Case Study: Coeur d'Alene, Idaho


What began as a sidewalks infrastructure project along routes to schools in Coeur d’Alene blossomed into something bigger when the city used a small non-infrastructure grant for education and encouragement efforts.

Lakes Middle School and Sorenson Elementary School each have approximately 500 students, and most live within two miles of the school. The schools have recently become magnet schools, and some students live too far to walk or bicycle. Neighborhoods around the schools lacked sidewalks along a route that connects to the schools along a busy street and under a narrow freeway overpass.


In 2007, the Idaho Transportation Department awarded Coeur d’Alene a $100,000 Federal SRTS infrastructure grant to construct 1,000 feet of new sidewalks in neighborhoods north of Lakes Middle School and Sorenson Elementary School. The improvements have led to an increase in the number of students walking to school.

The city also received a $1,600 non-infrastructure grant for education and encouragement programs, and several activities further boosted the numbers of students walking and bicycling to school. A series of public service announcements encouraged people to walk or ride bicycles to work and school all week prior to the Walk to School Days in May and October. Safe Routes to School coordinator Kristin Pomerantz, a substitute teacher who is a volunteer and a member of the city’s Pedestrian/Bicycle Committee, set up education booths at several local events to highlight health benefits of walking and bicycling, organized bicycle rodeos with helmet giveaways to promote safe bicycling, formed walking school buses and promoted a “Share the Road” campaign using magnetic bumper stickers to change attitudes toward pedestrians.

The after-school coordinator at Lake Middle School helped Pomerantz promote the events with workshops about bicycle and skateboard safety, and middle school students developed video announcements about why students should walk and bicycle to school. The videos were broadcast on the school television channel. In art class, students made posters about walking and bicycling.

Throughout the week, teachers asked students how they arrived at school, and in each class, those who walked and bicycled the most won a free pita from local Pita Pit restaurant. Other students who walked or bicycled received bandanas and reflectors with the SRTS logo. The events were broadcast on the city’s web site, through public service announcements and local television.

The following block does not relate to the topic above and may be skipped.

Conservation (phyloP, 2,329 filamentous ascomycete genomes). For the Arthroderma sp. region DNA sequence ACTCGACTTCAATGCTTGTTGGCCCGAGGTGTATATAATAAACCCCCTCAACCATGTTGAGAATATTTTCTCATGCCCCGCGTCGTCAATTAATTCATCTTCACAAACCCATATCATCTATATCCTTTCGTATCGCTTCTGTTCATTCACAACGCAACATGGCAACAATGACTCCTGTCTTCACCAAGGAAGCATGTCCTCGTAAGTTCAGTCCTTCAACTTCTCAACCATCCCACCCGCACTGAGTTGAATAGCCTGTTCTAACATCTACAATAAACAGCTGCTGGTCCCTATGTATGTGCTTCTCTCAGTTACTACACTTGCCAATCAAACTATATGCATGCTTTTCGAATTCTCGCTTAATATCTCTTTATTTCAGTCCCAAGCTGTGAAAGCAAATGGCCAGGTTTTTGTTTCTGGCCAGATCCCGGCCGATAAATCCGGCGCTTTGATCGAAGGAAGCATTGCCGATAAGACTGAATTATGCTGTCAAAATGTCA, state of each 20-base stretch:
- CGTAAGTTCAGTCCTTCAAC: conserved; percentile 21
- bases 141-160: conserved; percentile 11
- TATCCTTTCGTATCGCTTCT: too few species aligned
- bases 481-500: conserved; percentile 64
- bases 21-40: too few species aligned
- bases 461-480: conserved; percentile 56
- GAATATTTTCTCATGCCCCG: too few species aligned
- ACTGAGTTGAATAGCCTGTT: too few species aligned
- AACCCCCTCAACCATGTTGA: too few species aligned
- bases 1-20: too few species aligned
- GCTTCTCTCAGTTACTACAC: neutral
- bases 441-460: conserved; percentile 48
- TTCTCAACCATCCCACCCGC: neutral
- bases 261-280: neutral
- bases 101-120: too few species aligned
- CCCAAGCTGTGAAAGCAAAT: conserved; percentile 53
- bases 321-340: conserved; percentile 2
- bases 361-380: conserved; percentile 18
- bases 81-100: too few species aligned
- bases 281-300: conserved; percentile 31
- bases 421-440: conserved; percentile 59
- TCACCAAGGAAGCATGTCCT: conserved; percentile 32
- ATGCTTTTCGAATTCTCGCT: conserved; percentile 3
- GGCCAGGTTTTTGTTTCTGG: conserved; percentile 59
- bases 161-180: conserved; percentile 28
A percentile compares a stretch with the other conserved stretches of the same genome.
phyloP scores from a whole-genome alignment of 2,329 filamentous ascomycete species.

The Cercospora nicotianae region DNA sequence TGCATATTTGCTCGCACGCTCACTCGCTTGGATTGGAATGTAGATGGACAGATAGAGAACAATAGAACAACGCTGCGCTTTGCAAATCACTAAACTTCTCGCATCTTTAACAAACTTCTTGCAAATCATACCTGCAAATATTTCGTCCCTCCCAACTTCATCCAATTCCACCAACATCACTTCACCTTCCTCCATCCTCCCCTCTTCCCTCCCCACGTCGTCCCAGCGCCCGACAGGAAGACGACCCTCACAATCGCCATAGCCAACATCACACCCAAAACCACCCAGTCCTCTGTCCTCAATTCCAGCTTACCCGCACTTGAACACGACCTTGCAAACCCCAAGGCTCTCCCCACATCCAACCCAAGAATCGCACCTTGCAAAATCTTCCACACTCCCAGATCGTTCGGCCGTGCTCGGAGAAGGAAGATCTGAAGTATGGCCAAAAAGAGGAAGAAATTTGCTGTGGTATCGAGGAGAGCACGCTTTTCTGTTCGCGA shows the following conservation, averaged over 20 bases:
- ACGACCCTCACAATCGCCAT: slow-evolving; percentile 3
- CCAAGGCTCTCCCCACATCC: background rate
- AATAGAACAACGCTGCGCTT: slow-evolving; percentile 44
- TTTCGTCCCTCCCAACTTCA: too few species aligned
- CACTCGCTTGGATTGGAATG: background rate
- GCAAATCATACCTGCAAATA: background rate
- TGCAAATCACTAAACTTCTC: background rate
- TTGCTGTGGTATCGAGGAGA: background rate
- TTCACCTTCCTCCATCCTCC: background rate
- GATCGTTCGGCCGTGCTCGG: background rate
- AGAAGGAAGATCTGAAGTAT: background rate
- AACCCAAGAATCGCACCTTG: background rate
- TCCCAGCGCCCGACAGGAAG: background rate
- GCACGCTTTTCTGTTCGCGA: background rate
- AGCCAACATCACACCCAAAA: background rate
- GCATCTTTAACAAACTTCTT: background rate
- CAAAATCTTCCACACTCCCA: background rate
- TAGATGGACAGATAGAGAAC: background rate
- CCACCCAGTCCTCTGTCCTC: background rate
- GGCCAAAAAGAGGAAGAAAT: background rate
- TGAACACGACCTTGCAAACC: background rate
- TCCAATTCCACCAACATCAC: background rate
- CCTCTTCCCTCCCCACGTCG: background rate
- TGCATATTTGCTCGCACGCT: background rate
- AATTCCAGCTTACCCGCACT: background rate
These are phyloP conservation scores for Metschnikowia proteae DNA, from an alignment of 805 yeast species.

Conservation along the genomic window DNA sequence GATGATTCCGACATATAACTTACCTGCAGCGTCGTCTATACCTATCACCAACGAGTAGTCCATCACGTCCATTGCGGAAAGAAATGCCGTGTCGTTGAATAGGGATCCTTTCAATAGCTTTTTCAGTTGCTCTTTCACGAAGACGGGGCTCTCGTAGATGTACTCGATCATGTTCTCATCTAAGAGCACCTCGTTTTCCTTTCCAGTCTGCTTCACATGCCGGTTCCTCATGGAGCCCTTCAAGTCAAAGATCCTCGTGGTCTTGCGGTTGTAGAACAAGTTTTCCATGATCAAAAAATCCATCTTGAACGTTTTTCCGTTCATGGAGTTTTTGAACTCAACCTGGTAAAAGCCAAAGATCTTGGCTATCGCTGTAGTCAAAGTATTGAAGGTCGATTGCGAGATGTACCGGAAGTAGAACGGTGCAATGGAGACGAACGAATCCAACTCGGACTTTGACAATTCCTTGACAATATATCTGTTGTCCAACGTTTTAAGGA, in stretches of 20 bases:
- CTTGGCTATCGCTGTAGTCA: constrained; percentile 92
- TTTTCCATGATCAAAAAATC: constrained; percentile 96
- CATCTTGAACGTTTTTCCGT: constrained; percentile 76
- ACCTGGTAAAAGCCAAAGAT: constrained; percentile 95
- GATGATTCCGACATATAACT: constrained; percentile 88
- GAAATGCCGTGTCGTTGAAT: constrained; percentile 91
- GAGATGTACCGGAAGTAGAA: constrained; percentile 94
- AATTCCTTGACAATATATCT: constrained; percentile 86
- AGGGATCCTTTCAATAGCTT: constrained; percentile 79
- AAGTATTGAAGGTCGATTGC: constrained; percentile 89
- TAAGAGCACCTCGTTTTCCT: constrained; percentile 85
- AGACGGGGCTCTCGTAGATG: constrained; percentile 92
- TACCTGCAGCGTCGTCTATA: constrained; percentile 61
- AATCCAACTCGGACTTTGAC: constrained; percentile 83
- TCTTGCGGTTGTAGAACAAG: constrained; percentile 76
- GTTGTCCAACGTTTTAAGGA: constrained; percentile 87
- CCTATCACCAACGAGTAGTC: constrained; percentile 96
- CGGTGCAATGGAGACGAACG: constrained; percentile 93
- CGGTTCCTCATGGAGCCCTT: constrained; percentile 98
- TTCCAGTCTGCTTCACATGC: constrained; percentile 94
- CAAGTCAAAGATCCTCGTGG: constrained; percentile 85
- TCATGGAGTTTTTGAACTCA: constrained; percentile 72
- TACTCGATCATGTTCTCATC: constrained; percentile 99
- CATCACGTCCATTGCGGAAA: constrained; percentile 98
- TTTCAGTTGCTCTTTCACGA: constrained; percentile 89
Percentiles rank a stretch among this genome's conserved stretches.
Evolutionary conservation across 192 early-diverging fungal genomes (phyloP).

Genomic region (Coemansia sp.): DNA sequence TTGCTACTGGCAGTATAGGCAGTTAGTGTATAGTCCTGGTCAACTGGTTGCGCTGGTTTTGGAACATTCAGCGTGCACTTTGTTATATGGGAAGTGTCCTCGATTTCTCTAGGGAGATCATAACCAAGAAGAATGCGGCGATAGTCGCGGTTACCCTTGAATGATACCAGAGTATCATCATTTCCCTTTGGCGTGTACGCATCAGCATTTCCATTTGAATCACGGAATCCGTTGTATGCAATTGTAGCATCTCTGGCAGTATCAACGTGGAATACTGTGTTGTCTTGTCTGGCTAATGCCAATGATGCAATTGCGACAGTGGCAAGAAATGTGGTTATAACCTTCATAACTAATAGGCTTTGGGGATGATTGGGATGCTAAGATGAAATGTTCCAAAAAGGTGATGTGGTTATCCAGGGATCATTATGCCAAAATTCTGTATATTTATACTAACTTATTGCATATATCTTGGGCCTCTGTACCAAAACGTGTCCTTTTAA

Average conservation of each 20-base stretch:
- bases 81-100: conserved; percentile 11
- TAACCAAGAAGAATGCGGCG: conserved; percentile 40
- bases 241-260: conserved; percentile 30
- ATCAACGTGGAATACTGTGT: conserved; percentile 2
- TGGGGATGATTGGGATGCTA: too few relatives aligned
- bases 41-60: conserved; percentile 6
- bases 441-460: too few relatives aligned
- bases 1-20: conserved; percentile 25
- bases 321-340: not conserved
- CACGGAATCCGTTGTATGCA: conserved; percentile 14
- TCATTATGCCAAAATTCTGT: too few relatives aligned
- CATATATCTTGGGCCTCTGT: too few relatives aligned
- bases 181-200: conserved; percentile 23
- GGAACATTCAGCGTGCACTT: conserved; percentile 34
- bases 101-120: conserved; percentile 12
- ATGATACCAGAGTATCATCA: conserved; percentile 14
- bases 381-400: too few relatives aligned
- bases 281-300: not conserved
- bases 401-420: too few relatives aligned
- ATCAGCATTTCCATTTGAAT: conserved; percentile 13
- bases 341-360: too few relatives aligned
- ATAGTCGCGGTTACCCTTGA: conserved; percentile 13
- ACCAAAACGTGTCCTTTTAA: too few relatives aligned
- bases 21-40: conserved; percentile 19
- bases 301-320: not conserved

“The biggest strength has been the efforts of volunteers who stepped forward and spent a lot of their time on Safe Routes to School,” said Monte McCully, Coeur d’Alene Trails Coordinator.


In May and October, more than 100 children participated in Walk to School days at Lakes Middle and Sorenson Elementary schools, and their participation resulted in a noticeable decrease in traffic congestion in front of Lakes Middle on those two days.

A benefit both to and from the SRTS program are partnerships that have been formed and strengthened among several organizations, including the city, police department, School District 271, Idaho Department of Transportation, the Coeur d’Alene Pedestrian/Bicycle committee, Panhandle Health District 1 and Terra Sports, as well as volunteers from each school, the Chamber of Commerce and the North Idaho Centennial Trail Foundation.

Coeur d’Alene volunteers intend to continue organizing walking school buses and bicycling activities at schools, making physical improvements near schools and expanding the existing school curriculum to include more pedestrian and bicycle education safety programs for students and parents, according to Josephine O’Connor, SRTS Coordinator for the Office of Highway Operations and Safety with the Idaho Transportation Department.


Monte McCully
Coeur d’Alene Trails coordinator


Kristin Pomerantz
SRTS Volunteer Coordinator

Authoring Organization: 
The National Center for Safe Routes to School

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